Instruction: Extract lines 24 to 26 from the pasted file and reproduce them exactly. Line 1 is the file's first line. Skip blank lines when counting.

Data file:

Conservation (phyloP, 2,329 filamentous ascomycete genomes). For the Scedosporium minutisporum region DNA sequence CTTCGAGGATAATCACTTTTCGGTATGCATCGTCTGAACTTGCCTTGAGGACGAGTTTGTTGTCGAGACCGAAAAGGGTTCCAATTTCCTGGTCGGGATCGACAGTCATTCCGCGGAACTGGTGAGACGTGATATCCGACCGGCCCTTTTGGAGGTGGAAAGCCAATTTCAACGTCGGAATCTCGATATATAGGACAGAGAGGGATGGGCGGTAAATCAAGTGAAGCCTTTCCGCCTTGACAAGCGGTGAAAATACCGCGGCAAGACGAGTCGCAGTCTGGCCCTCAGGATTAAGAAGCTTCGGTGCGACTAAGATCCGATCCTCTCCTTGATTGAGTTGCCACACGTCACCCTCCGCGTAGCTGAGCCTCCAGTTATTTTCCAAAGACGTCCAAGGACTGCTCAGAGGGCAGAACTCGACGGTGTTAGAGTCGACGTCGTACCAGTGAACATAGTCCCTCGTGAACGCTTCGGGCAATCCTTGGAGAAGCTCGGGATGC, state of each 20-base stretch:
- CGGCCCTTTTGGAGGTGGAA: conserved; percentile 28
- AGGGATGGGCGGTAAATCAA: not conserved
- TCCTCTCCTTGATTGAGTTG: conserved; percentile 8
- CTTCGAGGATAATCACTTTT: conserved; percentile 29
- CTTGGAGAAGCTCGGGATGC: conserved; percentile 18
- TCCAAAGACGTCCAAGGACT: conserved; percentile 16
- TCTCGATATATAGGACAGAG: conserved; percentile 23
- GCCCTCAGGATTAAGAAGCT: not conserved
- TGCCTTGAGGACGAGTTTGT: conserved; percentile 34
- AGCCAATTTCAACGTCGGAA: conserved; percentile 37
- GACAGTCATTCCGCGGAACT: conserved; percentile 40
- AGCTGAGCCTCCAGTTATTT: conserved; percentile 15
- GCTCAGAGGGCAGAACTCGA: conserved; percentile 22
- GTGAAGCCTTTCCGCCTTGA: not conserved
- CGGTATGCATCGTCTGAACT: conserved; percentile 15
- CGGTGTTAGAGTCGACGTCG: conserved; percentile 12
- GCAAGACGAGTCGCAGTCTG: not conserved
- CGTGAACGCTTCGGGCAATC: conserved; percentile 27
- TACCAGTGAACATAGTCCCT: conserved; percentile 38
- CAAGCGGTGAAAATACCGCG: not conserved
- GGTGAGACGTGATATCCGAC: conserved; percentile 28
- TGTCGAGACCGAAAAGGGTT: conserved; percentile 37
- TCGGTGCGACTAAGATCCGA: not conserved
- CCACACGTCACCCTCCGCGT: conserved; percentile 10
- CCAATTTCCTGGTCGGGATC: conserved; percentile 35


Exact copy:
- TCGGTGCGACTAAGATCCGA: not conserved
- CCACACGTCACCCTCCGCGT: conserved; percentile 10
- CCAATTTCCTGGTCGGGATC: conserved; percentile 35